If they were a degree or 2 off on the takeoff, or a few minutes too late, their paths may never intersect ???
Great to imagine those steel-nerved space men!
Astronauting has, at least thus far, been a very hazardous profession.

Thinking about your comment, I did some web surfing and ended up at this document:
NASA Technical Memorandum TM X-58040 "Apollo Lunar Descent and Ascent Trajectories"
https://www.hq.nasa.gov/alsj/nasa58040.pdf

John C. Houbolt worked out the main concept and Floyd Bennett and Thomas Price provided further study.

The mission planning documentation shows a lot more attention given to the descent to the lunar surface than to the ascent from the surface. The way they had things worked out, the landing was the harder part. And it had abort contingencies in its planning, which is one of the reasons it shows much more planning evidenced in the documentation. For the ascent phase, there is no abort option!

Happily, for Apollo 11, nothing weird happened on touchdown, so Tranquility Base was sitting straight and solid on a good horizontal surface. And the ascent module engine fired smoothly and ascent went beautifully according to plan. If I read it correctly, once they got into lunar orbit near the Command Module and in the right orbital parameters in the right plane, then they had some propellant to spare in their RCS system and docking was easily managed.

The most unnerving part that happened (that I read in the documents) was during the final phase of the landing, about 400 feet off the surface:

As they were clearing West Crater and approaching the intended landing area, a voltage problem caused an alarm to sound on the guidance computer. It continued to perform priority calculations and everything was okay, but the alarm distracted the crew momentarily. By the time they were reoriented and looking at their landing surface, they had moved over a rough, rocky area. At that point, Armstrong took manual control and flew past the rough terrain. By the time he landed, fuel was getting low.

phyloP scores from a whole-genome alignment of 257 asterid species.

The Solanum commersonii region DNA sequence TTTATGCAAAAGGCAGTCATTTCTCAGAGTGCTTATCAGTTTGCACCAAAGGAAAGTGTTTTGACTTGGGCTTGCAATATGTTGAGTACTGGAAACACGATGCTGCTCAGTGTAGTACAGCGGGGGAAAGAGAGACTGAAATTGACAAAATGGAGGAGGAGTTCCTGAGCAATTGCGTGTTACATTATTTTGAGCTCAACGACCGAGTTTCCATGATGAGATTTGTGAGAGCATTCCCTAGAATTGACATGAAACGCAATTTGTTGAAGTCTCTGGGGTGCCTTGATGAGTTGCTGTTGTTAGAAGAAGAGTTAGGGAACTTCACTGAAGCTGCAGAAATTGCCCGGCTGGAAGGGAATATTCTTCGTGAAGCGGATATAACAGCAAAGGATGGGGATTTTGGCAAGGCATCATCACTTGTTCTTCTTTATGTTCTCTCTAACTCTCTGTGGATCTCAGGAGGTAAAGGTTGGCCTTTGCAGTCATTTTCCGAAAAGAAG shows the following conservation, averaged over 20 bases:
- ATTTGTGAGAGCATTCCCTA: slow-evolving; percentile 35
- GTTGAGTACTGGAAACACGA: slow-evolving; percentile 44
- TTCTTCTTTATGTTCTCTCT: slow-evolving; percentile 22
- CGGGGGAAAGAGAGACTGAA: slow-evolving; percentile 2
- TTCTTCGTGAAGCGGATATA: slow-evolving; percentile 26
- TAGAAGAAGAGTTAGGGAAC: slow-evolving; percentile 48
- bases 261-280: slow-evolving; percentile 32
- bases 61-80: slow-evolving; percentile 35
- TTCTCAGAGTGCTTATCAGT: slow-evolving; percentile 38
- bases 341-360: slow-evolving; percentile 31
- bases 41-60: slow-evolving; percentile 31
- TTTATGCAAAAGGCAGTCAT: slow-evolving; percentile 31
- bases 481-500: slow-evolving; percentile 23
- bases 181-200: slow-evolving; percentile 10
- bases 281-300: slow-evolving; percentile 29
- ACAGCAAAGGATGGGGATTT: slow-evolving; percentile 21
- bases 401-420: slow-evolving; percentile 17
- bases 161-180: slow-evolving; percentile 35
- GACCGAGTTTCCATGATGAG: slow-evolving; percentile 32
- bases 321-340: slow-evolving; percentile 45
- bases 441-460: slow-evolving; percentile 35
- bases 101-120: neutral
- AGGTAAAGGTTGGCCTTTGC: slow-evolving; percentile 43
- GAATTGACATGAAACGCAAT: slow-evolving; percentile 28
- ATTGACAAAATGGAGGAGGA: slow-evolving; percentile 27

Another thing I learned while looking around these docs --

James Meador set about to calculate/estimate where the Eagle might have crashed back down to the lunar surface, to see if its remains could be located. In this paper: https://arxiv.org/abs/2105.10088 he came to the surprising conclusion that it is very likely still orbiting the moon!
Last edited by MarkBour on Sun Jul 31, 2022 5:06 am, edited 1 time in total.
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Re: APOD: The Eagle Rises (2022 Jul 30)

Post by Chris Peterson » Sun Jul 31, 2022 1:55 am

RocketRon wrote: Sat Jul 30, 2022 5:41 am Amazing view. Not many folks will have seen that !

I've always wondered how did they calculate the dynamics of rising off the moons surface and catching up/docking with the lunar orbiter.
There would only be a small margin of error for that to succeed ?. And a large possibility of missing ??
If they were a degree or 2 off on the takeoff, or a few minutes too late, their paths may never intersect ???
It's actually not a very difficult problem, given how simple and reliable Newtonian and Keplerian theory is. The orbiter passed over the lander on every orbit, and both the orbiter and the lander had the ability to control their positions with a wide enough range that it made the timing of the ascent pretty easy to manage. Either craft could raise or lower its orbit slightly to speed up or slow down, allowing them to match their positions.
Chris

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RocketRon

Re: APOD: The Eagle Rises (2022 Jul 30)

Post by RocketRon » Mon Aug 01, 2022 5:09 am

Didn't I read that 'engine fire button' didn't initially work on their 1st ascent attempt.
Dismantle the switch and bodge and try again next time ...

They also did some prior practice catch-up-and-dock in orbits around earth previously ??
Just to make sure it could be done.
But the parameters for lifting off the moon could only be estimated, no practices up there.